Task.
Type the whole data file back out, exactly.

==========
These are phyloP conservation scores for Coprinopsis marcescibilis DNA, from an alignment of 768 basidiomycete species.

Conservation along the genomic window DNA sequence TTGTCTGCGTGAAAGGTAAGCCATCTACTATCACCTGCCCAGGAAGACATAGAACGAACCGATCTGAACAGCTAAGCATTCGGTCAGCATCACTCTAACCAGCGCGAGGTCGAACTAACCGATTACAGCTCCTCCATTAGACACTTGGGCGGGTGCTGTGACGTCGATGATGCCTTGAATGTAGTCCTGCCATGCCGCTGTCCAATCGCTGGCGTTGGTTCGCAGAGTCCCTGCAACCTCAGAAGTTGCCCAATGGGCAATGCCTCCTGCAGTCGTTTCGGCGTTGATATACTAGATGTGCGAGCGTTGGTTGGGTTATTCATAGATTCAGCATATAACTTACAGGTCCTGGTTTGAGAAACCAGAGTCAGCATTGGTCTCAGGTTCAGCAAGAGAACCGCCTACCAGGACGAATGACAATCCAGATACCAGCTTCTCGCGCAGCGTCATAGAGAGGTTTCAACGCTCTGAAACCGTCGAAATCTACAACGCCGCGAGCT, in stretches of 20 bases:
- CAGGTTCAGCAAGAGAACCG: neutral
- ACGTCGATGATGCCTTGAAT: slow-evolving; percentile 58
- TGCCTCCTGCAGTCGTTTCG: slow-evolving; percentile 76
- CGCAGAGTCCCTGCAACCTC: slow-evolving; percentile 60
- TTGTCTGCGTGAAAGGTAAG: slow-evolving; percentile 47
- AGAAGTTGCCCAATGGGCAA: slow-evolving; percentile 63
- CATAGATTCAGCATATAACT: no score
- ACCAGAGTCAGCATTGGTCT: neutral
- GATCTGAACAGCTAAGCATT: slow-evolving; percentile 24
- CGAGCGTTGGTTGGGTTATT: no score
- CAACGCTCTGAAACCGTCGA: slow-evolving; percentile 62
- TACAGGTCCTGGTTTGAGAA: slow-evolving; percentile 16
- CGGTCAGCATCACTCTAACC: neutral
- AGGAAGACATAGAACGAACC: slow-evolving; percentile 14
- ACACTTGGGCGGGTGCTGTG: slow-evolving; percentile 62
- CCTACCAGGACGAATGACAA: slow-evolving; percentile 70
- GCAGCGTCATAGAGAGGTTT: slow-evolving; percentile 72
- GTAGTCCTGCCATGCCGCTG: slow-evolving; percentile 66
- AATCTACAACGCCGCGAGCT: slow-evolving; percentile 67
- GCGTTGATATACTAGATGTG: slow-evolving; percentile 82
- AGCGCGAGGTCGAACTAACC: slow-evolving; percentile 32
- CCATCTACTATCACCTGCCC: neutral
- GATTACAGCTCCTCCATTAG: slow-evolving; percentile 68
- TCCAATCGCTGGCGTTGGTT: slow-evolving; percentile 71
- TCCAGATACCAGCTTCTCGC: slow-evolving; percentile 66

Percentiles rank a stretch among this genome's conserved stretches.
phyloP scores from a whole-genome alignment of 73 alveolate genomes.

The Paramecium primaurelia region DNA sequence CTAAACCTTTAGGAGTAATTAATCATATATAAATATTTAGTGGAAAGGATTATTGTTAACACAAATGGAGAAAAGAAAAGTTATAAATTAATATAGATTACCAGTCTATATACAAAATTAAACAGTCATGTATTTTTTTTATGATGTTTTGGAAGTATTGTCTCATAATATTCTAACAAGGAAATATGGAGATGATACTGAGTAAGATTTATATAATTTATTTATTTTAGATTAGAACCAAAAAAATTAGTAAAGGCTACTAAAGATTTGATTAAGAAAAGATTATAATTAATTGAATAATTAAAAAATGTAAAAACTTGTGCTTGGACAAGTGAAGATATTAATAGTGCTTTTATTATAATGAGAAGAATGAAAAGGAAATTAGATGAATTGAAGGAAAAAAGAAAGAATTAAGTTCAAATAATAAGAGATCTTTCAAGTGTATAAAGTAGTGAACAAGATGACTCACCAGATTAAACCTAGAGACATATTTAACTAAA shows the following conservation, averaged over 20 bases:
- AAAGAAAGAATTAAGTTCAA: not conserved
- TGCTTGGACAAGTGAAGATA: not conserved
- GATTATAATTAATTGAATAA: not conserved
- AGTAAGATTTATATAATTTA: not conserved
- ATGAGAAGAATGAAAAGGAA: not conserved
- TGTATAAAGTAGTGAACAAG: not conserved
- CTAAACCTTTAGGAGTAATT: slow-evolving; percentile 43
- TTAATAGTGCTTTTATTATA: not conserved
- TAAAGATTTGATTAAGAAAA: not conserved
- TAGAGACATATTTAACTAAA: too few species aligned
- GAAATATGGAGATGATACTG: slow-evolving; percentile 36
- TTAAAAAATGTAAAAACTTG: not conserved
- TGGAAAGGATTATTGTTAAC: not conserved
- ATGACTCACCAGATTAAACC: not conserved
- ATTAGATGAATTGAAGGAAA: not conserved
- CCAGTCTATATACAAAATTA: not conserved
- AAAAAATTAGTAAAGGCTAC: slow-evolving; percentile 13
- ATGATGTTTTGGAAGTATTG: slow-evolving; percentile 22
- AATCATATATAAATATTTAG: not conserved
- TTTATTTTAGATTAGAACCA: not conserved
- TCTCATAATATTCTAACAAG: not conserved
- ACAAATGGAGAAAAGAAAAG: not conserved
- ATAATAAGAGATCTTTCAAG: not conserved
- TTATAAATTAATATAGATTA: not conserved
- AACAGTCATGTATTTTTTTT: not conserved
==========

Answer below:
These are phyloP conservation scores for Coprinopsis marcescibilis DNA, from an alignment of 768 basidiomycete species.

Conservation along the genomic window DNA sequence TTGTCTGCGTGAAAGGTAAGCCATCTACTATCACCTGCCCAGGAAGACATAGAACGAACCGATCTGAACAGCTAAGCATTCGGTCAGCATCACTCTAACCAGCGCGAGGTCGAACTAACCGATTACAGCTCCTCCATTAGACACTTGGGCGGGTGCTGTGACGTCGATGATGCCTTGAATGTAGTCCTGCCATGCCGCTGTCCAATCGCTGGCGTTGGTTCGCAGAGTCCCTGCAACCTCAGAAGTTGCCCAATGGGCAATGCCTCCTGCAGTCGTTTCGGCGTTGATATACTAGATGTGCGAGCGTTGGTTGGGTTATTCATAGATTCAGCATATAACTTACAGGTCCTGGTTTGAGAAACCAGAGTCAGCATTGGTCTCAGGTTCAGCAAGAGAACCGCCTACCAGGACGAATGACAATCCAGATACCAGCTTCTCGCGCAGCGTCATAGAGAGGTTTCAACGCTCTGAAACCGTCGAAATCTACAACGCCGCGAGCT, in stretches of 20 bases:
- CAGGTTCAGCAAGAGAACCG: neutral
- ACGTCGATGATGCCTTGAAT: slow-evolving; percentile 58
- TGCCTCCTGCAGTCGTTTCG: slow-evolving; percentile 76
- CGCAGAGTCCCTGCAACCTC: slow-evolving; percentile 60
- TTGTCTGCGTGAAAGGTAAG: slow-evolving; percentile 47
- AGAAGTTGCCCAATGGGCAA: slow-evolving; percentile 63
- CATAGATTCAGCATATAACT: no score
- ACCAGAGTCAGCATTGGTCT: neutral
- GATCTGAACAGCTAAGCATT: slow-evolving; percentile 24
- CGAGCGTTGGTTGGGTTATT: no score
- CAACGCTCTGAAACCGTCGA: slow-evolving; percentile 62
- TACAGGTCCTGGTTTGAGAA: slow-evolving; percentile 16
- CGGTCAGCATCACTCTAACC: neutral
- AGGAAGACATAGAACGAACC: slow-evolving; percentile 14
- ACACTTGGGCGGGTGCTGTG: slow-evolving; percentile 62
- CCTACCAGGACGAATGACAA: slow-evolving; percentile 70
- GCAGCGTCATAGAGAGGTTT: slow-evolving; percentile 72
- GTAGTCCTGCCATGCCGCTG: slow-evolving; percentile 66
- AATCTACAACGCCGCGAGCT: slow-evolving; percentile 67
- GCGTTGATATACTAGATGTG: slow-evolving; percentile 82
- AGCGCGAGGTCGAACTAACC: slow-evolving; percentile 32
- CCATCTACTATCACCTGCCC: neutral
- GATTACAGCTCCTCCATTAG: slow-evolving; percentile 68
- TCCAATCGCTGGCGTTGGTT: slow-evolving; percentile 71
- TCCAGATACCAGCTTCTCGC: slow-evolving; percentile 66

Percentiles rank a stretch among this genome's conserved stretches.
phyloP scores from a whole-genome alignment of 73 alveolate genomes.

The Paramecium primaurelia region DNA sequence CTAAACCTTTAGGAGTAATTAATCATATATAAATATTTAGTGGAAAGGATTATTGTTAACACAAATGGAGAAAAGAAAAGTTATAAATTAATATAGATTACCAGTCTATATACAAAATTAAACAGTCATGTATTTTTTTTATGATGTTTTGGAAGTATTGTCTCATAATATTCTAACAAGGAAATATGGAGATGATACTGAGTAAGATTTATATAATTTATTTATTTTAGATTAGAACCAAAAAAATTAGTAAAGGCTACTAAAGATTTGATTAAGAAAAGATTATAATTAATTGAATAATTAAAAAATGTAAAAACTTGTGCTTGGACAAGTGAAGATATTAATAGTGCTTTTATTATAATGAGAAGAATGAAAAGGAAATTAGATGAATTGAAGGAAAAAAGAAAGAATTAAGTTCAAATAATAAGAGATCTTTCAAGTGTATAAAGTAGTGAACAAGATGACTCACCAGATTAAACCTAGAGACATATTTAACTAAA shows the following conservation, averaged over 20 bases:
- AAAGAAAGAATTAAGTTCAA: not conserved
- TGCTTGGACAAGTGAAGATA: not conserved
- GATTATAATTAATTGAATAA: not conserved
- AGTAAGATTTATATAATTTA: not conserved
- ATGAGAAGAATGAAAAGGAA: not conserved
- TGTATAAAGTAGTGAACAAG: not conserved
- CTAAACCTTTAGGAGTAATT: slow-evolving; percentile 43
- TTAATAGTGCTTTTATTATA: not conserved
- TAAAGATTTGATTAAGAAAA: not conserved
- TAGAGACATATTTAACTAAA: too few species aligned
- GAAATATGGAGATGATACTG: slow-evolving; percentile 36
- TTAAAAAATGTAAAAACTTG: not conserved
- TGGAAAGGATTATTGTTAAC: not conserved
- ATGACTCACCAGATTAAACC: not conserved
- ATTAGATGAATTGAAGGAAA: not conserved
- CCAGTCTATATACAAAATTA: not conserved
- AAAAAATTAGTAAAGGCTAC: slow-evolving; percentile 13
- ATGATGTTTTGGAAGTATTG: slow-evolving; percentile 22
- AATCATATATAAATATTTAG: not conserved
- TTTATTTTAGATTAGAACCA: not conserved
- TCTCATAATATTCTAACAAG: not conserved
- ACAAATGGAGAAAAGAAAAG: not conserved
- ATAATAAGAGATCTTTCAAG: not conserved
- TTATAAATTAATATAGATTA: not conserved
- AACAGTCATGTATTTTTTTT: not conserved